With marijuana advocates pushing for Palo Alto to legalize pot dispensaries, city officials took a firm stance against their proposal Monday night when they voted unanimously to oppose a measure that would allow up to three such facilities. Palo Alto Weekly file photo.
With marijuana advocates pushing for Palo Alto to allow pot dispensaries, city officials took a firm stance Monday night against a ballot measure that would legalize and tax up to three such shops.
The City Council voted unanimously Monday night, Sept. 10, to support a colleagues' memo that urges voters to oppose Measure C, which would allow up to three marijuana dispensaries to operate in the city. The measure sets hour and location restrictions on the pot shops and imposes a 4 percent tax on the dispensaries' revenues.
The memo, authored by Mayor Yiaway Yeh, Vice Mayor Greg Scharff and Councilman Larry Klein, cites the various pending court cases challenging the legality of the dispensaries and argues that the shops, if legalized, "can lead to 'secondary effects' in our neighborhoods, such as illicit drug sales, loitering and even criminal activity."
While advocates of the measure framed their initiative as a humane effort to bring relief to terminally ill patients, the council trio wrote that treating marijuana as "medicine" "sends an unwarranted message to young people and others that consuming marijuana is a benign activity or even beneficial to health."
Yeh said Monday that he opposes Measure C because there is currently no way to efficiently determine, without blood tests or other intrusive methods, whether someone had been smoking pot while driving.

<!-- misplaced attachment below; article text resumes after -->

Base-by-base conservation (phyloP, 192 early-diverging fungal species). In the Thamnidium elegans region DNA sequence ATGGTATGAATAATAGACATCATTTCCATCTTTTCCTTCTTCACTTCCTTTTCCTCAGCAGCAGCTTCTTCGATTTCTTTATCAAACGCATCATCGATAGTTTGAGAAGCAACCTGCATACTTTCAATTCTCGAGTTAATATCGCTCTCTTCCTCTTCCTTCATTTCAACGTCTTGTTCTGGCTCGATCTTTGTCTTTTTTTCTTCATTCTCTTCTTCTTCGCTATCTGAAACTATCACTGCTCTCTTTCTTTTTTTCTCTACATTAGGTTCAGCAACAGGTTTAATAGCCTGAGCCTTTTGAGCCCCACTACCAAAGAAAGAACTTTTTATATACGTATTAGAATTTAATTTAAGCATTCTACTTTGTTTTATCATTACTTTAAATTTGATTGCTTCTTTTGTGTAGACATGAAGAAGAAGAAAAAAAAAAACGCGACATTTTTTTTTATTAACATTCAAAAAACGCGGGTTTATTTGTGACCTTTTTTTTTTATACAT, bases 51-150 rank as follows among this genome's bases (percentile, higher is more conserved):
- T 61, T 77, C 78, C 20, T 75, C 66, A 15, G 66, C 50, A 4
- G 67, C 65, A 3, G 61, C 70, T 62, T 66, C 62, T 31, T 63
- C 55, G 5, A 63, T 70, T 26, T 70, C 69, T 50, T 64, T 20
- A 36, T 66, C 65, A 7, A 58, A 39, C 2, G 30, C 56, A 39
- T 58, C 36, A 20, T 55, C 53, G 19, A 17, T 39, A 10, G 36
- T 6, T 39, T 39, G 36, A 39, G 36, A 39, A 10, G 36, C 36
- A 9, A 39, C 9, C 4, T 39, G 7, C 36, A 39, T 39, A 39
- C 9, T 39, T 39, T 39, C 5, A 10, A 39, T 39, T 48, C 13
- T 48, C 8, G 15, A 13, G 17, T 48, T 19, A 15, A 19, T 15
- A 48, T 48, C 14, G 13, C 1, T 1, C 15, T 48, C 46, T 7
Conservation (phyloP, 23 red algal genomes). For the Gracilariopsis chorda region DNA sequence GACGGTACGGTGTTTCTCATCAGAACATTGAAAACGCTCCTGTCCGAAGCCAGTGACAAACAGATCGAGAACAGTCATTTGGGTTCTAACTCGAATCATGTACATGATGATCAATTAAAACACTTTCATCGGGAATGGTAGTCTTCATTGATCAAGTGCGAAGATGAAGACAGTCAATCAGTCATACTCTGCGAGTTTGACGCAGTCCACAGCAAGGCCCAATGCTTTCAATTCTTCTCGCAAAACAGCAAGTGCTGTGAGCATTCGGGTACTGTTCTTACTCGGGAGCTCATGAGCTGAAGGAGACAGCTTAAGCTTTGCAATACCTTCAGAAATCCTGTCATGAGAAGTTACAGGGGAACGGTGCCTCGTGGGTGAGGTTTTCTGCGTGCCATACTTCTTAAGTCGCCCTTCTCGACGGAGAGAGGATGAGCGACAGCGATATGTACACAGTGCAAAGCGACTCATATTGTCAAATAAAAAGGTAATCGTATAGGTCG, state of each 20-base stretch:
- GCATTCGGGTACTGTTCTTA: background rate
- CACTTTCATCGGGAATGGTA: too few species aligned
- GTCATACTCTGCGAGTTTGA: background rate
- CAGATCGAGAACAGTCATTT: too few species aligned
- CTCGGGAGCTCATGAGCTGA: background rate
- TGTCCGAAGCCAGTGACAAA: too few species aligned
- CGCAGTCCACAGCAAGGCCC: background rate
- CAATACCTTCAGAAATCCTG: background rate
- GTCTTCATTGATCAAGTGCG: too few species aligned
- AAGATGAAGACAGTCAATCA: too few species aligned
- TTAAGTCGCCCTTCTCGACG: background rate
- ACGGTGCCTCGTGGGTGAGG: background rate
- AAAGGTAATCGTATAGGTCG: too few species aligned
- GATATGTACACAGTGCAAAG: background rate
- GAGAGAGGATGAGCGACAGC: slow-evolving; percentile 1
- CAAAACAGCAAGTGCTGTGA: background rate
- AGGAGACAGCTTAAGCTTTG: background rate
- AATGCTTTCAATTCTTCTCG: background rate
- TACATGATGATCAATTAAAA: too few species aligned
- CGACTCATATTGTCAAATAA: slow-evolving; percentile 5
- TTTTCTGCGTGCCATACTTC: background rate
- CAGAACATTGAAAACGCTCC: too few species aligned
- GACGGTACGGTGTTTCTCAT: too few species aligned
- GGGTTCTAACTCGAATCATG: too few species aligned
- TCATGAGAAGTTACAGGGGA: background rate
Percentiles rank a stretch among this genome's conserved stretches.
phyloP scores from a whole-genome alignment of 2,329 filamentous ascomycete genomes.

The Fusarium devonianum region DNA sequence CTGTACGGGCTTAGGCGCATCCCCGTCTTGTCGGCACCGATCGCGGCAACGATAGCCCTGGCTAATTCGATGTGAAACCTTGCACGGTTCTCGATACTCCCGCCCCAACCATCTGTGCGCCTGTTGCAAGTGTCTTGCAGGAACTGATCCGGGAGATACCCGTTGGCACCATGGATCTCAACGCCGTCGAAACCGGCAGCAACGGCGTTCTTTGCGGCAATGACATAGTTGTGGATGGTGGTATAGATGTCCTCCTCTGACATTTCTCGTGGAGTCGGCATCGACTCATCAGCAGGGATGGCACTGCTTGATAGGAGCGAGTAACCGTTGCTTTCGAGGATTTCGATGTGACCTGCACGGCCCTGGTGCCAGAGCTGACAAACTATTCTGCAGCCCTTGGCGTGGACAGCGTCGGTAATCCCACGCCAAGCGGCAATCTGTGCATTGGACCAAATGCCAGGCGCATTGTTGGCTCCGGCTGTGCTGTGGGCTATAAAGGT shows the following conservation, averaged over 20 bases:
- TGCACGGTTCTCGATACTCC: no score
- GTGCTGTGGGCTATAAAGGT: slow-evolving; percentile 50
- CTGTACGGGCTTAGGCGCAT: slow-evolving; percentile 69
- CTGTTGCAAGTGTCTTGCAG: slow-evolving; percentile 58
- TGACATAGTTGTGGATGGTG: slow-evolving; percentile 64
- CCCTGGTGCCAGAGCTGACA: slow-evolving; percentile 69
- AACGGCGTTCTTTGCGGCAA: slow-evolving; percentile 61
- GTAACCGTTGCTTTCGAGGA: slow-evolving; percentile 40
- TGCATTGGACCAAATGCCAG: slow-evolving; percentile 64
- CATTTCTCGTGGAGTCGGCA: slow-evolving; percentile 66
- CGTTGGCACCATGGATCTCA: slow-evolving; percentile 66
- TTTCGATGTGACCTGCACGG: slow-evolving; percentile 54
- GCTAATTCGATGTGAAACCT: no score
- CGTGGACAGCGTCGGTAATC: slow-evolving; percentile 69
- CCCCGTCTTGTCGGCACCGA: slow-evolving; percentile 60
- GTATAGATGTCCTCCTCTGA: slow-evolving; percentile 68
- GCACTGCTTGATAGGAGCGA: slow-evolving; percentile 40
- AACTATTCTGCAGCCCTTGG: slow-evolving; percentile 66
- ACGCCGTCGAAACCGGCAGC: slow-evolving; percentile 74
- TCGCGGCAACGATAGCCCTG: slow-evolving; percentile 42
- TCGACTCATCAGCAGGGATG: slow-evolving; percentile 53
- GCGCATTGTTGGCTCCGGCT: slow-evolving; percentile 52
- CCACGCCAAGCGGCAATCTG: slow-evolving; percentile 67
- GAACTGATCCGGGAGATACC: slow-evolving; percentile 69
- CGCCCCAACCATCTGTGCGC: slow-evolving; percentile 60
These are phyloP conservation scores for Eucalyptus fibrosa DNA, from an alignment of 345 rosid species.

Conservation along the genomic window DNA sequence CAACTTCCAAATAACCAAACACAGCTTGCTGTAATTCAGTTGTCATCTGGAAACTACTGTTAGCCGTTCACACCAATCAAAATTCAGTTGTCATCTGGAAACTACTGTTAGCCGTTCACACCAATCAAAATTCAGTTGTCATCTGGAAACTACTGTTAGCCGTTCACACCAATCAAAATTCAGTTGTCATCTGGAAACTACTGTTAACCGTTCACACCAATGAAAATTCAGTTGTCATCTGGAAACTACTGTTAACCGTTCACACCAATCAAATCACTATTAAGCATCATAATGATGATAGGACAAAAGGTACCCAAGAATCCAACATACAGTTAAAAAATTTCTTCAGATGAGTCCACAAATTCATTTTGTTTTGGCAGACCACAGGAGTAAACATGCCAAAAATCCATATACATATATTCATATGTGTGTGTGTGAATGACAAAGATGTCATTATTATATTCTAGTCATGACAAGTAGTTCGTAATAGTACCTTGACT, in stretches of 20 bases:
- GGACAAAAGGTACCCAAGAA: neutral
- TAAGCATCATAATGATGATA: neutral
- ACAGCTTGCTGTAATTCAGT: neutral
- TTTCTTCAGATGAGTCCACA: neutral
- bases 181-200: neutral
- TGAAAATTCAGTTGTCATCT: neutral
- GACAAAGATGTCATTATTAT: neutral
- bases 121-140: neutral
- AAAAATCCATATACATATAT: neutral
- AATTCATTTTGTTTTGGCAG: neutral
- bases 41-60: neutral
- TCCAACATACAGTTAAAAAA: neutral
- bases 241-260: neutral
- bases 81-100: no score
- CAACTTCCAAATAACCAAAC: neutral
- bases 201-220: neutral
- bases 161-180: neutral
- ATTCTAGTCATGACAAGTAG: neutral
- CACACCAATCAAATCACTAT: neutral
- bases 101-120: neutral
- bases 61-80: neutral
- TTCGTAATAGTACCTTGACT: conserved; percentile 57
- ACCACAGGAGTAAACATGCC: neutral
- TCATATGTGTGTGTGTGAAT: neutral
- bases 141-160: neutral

"The risk to the public as a result of uncertain and inefficient enforcement and testing mechanism really creates a context where I'm not able to support medical-marijuana dispensaries here in Palo Alto," Yeh said.
Klein rejected the notion that marijuana is only smoked by terminally ill patients and pointed to an email from a Palo Alto High School parent whose son reportedly bought marijuana from an adult who picked it up at a dispensary.
"This is not a benign thing or one that just affects people who have pain problems," Klein said. "This is really a subterfuge that we do not want in Palo Alto."
Not everyone shared the trio's depiction of marijuana as a harbinger of greater problems. Councilman Pat Burt said he was skeptical about the notion of pot leading to harder drugs. But he joined his colleagues in opposing Measure C, saying that Proposition 15, which created the state law permitting dispensaries, has been abused since its inception in 1996.
"I think there are ample studies over long periods of time that dispute the notion that marijuana necessarily leads to harder drug use and some of those other things," Burt said.
Councilwoman Gail Price agreed with Burt but, like Burt, she voted to support the colleagues' memo.